Guru’s dad did hard time in Freo

Legendary guru Dave Faulkner and his sister Stephanie at Fremantle Prison, where the rockers performed last weekend.
Photo by Jane Grljusich.

THE Australian Heritage Festival which will take over Fremantle Prison for the next month came a little early last weekend during a concert by legendary Aussie rockers Hoodoo Gurus.

Frontman Dave Faulkner, a former Perth resident, revealed his father Martin had done three months’ hard labour at the world heritage site back in the 1940s.

The Chook later caught up with Faulkner between recording songs for a new album to tease out a little more of the story; it turned out to be an incredibly moving account.

Martin Faulkner had been a sailor aboard the HMS Canberra when it was sunk during the Battle of Savo Island on August 8 and 9, 1942.

A small fleet from the Imperial Japanese Navy took the Allied naval forces completely by surprise by attacking in the middle of the night, sinking three American ships along with the Canberra.

Martin had swapped shifts with a mate terrified by the thought of the expected battle, allowing him to take over as a stoker in the engine room while he went up to man the magazine.

But both boiler rooms were directly hit and destroyed and Martin perished in the inferno.

Faulkner said after his father’s rescue he returned to Fremantle and was out on the town with a few understandable drinks under his belt when a shore-base officer took him task for wearing his hat at a jaunty but non-regulation angle.

“Dad said something along the lines of ‘well, why don’t you adjust it for me’,” Faulkner said.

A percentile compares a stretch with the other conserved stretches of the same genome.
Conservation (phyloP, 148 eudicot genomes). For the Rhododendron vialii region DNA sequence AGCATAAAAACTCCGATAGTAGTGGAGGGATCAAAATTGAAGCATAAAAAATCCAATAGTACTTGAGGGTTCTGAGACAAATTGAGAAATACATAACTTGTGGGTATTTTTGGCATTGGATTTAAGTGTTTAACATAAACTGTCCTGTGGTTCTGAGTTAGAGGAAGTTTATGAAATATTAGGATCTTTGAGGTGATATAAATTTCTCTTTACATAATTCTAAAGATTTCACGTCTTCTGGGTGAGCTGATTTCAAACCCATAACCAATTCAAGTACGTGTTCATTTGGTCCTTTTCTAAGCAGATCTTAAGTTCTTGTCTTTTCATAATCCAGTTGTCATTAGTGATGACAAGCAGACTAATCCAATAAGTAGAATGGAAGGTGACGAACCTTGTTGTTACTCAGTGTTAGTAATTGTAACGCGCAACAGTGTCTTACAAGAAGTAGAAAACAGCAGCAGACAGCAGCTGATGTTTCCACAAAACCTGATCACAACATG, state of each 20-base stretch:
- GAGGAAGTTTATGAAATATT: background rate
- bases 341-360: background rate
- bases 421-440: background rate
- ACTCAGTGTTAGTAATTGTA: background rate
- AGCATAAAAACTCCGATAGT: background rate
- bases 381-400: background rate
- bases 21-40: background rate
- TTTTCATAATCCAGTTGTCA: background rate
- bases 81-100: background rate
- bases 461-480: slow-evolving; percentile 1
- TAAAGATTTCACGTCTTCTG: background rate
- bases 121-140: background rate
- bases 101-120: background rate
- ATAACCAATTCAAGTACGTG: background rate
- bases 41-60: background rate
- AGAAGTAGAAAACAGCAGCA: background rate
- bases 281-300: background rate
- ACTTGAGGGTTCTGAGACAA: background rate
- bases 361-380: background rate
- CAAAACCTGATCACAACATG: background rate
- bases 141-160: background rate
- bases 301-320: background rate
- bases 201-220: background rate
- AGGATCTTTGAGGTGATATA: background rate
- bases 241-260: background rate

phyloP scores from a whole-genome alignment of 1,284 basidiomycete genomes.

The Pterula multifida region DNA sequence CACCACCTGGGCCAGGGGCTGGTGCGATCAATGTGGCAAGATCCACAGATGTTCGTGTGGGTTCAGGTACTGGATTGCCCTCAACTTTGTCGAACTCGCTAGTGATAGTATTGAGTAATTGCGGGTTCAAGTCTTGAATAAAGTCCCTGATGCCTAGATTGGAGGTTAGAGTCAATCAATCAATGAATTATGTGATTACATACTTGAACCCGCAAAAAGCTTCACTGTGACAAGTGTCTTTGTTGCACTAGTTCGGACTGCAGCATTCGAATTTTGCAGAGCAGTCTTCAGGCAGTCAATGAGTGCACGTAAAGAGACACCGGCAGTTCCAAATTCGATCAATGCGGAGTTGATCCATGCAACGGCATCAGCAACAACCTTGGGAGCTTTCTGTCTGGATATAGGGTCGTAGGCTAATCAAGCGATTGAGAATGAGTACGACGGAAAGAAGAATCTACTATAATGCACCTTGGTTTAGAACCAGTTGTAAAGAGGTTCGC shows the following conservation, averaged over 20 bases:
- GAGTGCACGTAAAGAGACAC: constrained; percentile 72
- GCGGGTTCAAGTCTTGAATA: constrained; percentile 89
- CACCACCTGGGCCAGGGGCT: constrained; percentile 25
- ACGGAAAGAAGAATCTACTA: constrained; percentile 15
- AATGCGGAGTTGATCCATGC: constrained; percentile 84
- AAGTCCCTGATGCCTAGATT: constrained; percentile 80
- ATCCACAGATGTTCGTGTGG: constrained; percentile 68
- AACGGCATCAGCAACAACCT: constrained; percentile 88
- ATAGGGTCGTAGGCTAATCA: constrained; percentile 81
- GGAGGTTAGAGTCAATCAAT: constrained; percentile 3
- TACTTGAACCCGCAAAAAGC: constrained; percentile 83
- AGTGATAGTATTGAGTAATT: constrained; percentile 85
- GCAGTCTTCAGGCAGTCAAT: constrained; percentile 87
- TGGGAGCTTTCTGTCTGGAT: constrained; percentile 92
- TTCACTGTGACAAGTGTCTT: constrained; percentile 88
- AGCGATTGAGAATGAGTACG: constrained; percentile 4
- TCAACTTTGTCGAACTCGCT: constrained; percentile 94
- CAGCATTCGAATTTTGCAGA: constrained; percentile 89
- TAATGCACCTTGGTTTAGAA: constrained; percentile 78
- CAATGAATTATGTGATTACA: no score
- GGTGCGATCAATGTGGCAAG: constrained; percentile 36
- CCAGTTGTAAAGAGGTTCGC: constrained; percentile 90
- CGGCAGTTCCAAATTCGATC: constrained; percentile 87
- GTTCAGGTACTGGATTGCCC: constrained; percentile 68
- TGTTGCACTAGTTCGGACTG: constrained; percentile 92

There was a scuffle and the officer came off second-best, so his father had to front court where he was given a three-month sentence. Faulkner says these days the trauma his father had faced would likely be taken into account by a court.

“Dad was a very stoic man, and while he was proud of his service, he never really talked about the battle,” Faulkner said.

But inside his demons were working away, which wasn’t helped by what was initially a cover-up; it’s now accepted that one of the most damaging hits on the Canberra – perhaps the first – came from friendly fire. 

In later years Martin was diagnosed with post traumatic stress disorder and given a pension, but Faulkner said it almost didn’t happen when his stiff upper lip saw him nearly slip through a psychologist’s assessment with flying colours.

“He was literally just about out the door when the doctor stopped him and asked ‘so how did you feel’. Dad said ‘well, how would you feel if you’ve just seen your best mate burn to death in front of you’. The doctor apparently threw down all his papers and said ‘come back here, we’re going to have to start all over again’.”

But there was a touching end to the story.

After hearing about Faulkner’s connection to the Canberra at a Guru’s gig, a crew member of the ship’s replacement the Canberra (2) told his shipmates and they adopted the band’s song 1000 Miles Away as the ship’s anthem.

The Gurus were then invited to play at the Canberra (2) decommissioning ceremony in Fremantle in 2005, with Faulkner and his father then given a final meal in the mess and a tour of the bridge before playing to the crew at the Garden Island base as they farewelled their ship.

Faulkner says his father couldn’t believe after all he’d been through they were the only civvies to be offered that privilege: “He was just blown away.”

For a bunch of Australian Heritage Festival tours and exhibitions involving Fremantle Prison, head to https://www. nationaltrust.org.au/ahf

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